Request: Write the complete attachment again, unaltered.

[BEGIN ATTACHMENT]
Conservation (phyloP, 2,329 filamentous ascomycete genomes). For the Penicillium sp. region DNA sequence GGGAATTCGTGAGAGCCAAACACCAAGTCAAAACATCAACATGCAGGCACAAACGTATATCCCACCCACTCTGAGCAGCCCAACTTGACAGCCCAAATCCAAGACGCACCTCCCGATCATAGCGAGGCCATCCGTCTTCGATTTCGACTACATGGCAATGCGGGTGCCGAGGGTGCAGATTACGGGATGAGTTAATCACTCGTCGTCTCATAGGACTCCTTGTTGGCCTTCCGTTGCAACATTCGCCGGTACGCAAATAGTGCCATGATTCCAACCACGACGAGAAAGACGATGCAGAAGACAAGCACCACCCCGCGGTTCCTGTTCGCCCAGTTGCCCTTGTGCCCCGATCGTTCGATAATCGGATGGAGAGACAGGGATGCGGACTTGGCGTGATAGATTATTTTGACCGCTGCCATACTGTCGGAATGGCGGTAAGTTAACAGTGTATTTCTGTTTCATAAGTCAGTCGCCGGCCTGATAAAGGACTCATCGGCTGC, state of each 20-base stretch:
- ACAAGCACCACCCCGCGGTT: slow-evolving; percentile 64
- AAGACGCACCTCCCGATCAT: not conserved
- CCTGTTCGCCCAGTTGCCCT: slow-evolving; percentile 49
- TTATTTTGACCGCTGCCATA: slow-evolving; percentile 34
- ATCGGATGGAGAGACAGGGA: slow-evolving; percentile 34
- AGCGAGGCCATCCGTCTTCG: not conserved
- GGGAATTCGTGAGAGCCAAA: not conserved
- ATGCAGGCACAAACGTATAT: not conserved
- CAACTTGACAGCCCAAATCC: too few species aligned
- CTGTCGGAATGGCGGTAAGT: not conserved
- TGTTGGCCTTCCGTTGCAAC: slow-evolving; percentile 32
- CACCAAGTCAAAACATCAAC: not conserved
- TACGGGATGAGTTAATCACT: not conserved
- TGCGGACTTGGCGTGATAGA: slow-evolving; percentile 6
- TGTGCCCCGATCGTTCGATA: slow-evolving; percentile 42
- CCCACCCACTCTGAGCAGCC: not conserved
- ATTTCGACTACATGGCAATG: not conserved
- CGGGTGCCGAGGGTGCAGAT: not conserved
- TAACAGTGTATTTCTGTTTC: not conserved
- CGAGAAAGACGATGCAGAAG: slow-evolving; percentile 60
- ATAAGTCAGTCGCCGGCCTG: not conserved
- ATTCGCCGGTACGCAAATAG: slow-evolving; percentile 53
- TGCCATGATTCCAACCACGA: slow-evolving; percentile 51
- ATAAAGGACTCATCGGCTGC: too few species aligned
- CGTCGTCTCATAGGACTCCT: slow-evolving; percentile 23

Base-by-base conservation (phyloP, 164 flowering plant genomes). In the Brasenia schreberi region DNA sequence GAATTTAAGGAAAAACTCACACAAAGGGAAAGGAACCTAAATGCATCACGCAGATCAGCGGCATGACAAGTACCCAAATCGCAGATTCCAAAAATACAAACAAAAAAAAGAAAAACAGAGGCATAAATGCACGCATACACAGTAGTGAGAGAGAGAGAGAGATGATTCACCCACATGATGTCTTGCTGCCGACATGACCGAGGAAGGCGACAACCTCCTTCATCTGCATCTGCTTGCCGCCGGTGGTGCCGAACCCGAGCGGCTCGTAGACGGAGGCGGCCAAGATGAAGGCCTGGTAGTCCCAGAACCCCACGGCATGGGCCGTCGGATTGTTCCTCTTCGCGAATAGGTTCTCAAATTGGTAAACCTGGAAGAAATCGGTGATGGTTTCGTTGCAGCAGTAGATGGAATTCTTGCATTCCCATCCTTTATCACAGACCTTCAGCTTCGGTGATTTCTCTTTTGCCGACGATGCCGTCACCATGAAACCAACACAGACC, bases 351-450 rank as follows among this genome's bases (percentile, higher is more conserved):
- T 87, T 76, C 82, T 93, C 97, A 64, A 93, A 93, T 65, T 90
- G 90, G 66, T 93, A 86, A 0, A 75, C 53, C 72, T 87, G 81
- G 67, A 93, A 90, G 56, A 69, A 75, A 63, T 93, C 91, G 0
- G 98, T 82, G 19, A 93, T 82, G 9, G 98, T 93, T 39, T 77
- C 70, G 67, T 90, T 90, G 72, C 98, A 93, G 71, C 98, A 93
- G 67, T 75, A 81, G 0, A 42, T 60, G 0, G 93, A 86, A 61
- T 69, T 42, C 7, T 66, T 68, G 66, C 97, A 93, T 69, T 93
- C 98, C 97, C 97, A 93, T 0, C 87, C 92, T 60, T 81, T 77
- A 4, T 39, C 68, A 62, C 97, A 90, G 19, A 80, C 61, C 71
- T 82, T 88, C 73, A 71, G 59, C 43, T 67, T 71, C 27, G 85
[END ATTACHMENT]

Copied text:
Conservation (phyloP, 2,329 filamentous ascomycete genomes). For the Penicillium sp. region DNA sequence GGGAATTCGTGAGAGCCAAACACCAAGTCAAAACATCAACATGCAGGCACAAACGTATATCCCACCCACTCTGAGCAGCCCAACTTGACAGCCCAAATCCAAGACGCACCTCCCGATCATAGCGAGGCCATCCGTCTTCGATTTCGACTACATGGCAATGCGGGTGCCGAGGGTGCAGATTACGGGATGAGTTAATCACTCGTCGTCTCATAGGACTCCTTGTTGGCCTTCCGTTGCAACATTCGCCGGTACGCAAATAGTGCCATGATTCCAACCACGACGAGAAAGACGATGCAGAAGACAAGCACCACCCCGCGGTTCCTGTTCGCCCAGTTGCCCTTGTGCCCCGATCGTTCGATAATCGGATGGAGAGACAGGGATGCGGACTTGGCGTGATAGATTATTTTGACCGCTGCCATACTGTCGGAATGGCGGTAAGTTAACAGTGTATTTCTGTTTCATAAGTCAGTCGCCGGCCTGATAAAGGACTCATCGGCTGC, state of each 20-base stretch:
- ACAAGCACCACCCCGCGGTT: slow-evolving; percentile 64
- AAGACGCACCTCCCGATCAT: not conserved
- CCTGTTCGCCCAGTTGCCCT: slow-evolving; percentile 49
- TTATTTTGACCGCTGCCATA: slow-evolving; percentile 34
- ATCGGATGGAGAGACAGGGA: slow-evolving; percentile 34
- AGCGAGGCCATCCGTCTTCG: not conserved
- GGGAATTCGTGAGAGCCAAA: not conserved
- ATGCAGGCACAAACGTATAT: not conserved
- CAACTTGACAGCCCAAATCC: too few species aligned
- CTGTCGGAATGGCGGTAAGT: not conserved
- TGTTGGCCTTCCGTTGCAAC: slow-evolving; percentile 32
- CACCAAGTCAAAACATCAAC: not conserved
- TACGGGATGAGTTAATCACT: not conserved
- TGCGGACTTGGCGTGATAGA: slow-evolving; percentile 6
- TGTGCCCCGATCGTTCGATA: slow-evolving; percentile 42
- CCCACCCACTCTGAGCAGCC: not conserved
- ATTTCGACTACATGGCAATG: not conserved
- CGGGTGCCGAGGGTGCAGAT: not conserved
- TAACAGTGTATTTCTGTTTC: not conserved
- CGAGAAAGACGATGCAGAAG: slow-evolving; percentile 60
- ATAAGTCAGTCGCCGGCCTG: not conserved
- ATTCGCCGGTACGCAAATAG: slow-evolving; percentile 53
- TGCCATGATTCCAACCACGA: slow-evolving; percentile 51
- ATAAAGGACTCATCGGCTGC: too few species aligned
- CGTCGTCTCATAGGACTCCT: slow-evolving; percentile 23

Base-by-base conservation (phyloP, 164 flowering plant genomes). In the Brasenia schreberi region DNA sequence GAATTTAAGGAAAAACTCACACAAAGGGAAAGGAACCTAAATGCATCACGCAGATCAGCGGCATGACAAGTACCCAAATCGCAGATTCCAAAAATACAAACAAAAAAAAGAAAAACAGAGGCATAAATGCACGCATACACAGTAGTGAGAGAGAGAGAGAGATGATTCACCCACATGATGTCTTGCTGCCGACATGACCGAGGAAGGCGACAACCTCCTTCATCTGCATCTGCTTGCCGCCGGTGGTGCCGAACCCGAGCGGCTCGTAGACGGAGGCGGCCAAGATGAAGGCCTGGTAGTCCCAGAACCCCACGGCATGGGCCGTCGGATTGTTCCTCTTCGCGAATAGGTTCTCAAATTGGTAAACCTGGAAGAAATCGGTGATGGTTTCGTTGCAGCAGTAGATGGAATTCTTGCATTCCCATCCTTTATCACAGACCTTCAGCTTCGGTGATTTCTCTTTTGCCGACGATGCCGTCACCATGAAACCAACACAGACC, bases 351-450 rank as follows among this genome's bases (percentile, higher is more conserved):
- T 87, T 76, C 82, T 93, C 97, A 64, A 93, A 93, T 65, T 90
- G 90, G 66, T 93, A 86, A 0, A 75, C 53, C 72, T 87, G 81
- G 67, A 93, A 90, G 56, A 69, A 75, A 63, T 93, C 91, G 0
- G 98, T 82, G 19, A 93, T 82, G 9, G 98, T 93, T 39, T 77
- C 70, G 67, T 90, T 90, G 72, C 98, A 93, G 71, C 98, A 93
- G 67, T 75, A 81, G 0, A 42, T 60, G 0, G 93, A 86, A 61
- T 69, T 42, C 7, T 66, T 68, G 66, C 97, A 93, T 69, T 93
- C 98, C 97, C 97, A 93, T 0, C 87, C 92, T 60, T 81, T 77
- A 4, T 39, C 68, A 62, C 97, A 90, G 19, A 80, C 61, C 71
- T 82, T 88, C 73, A 71, G 59, C 43, T 67, T 71, C 27, G 85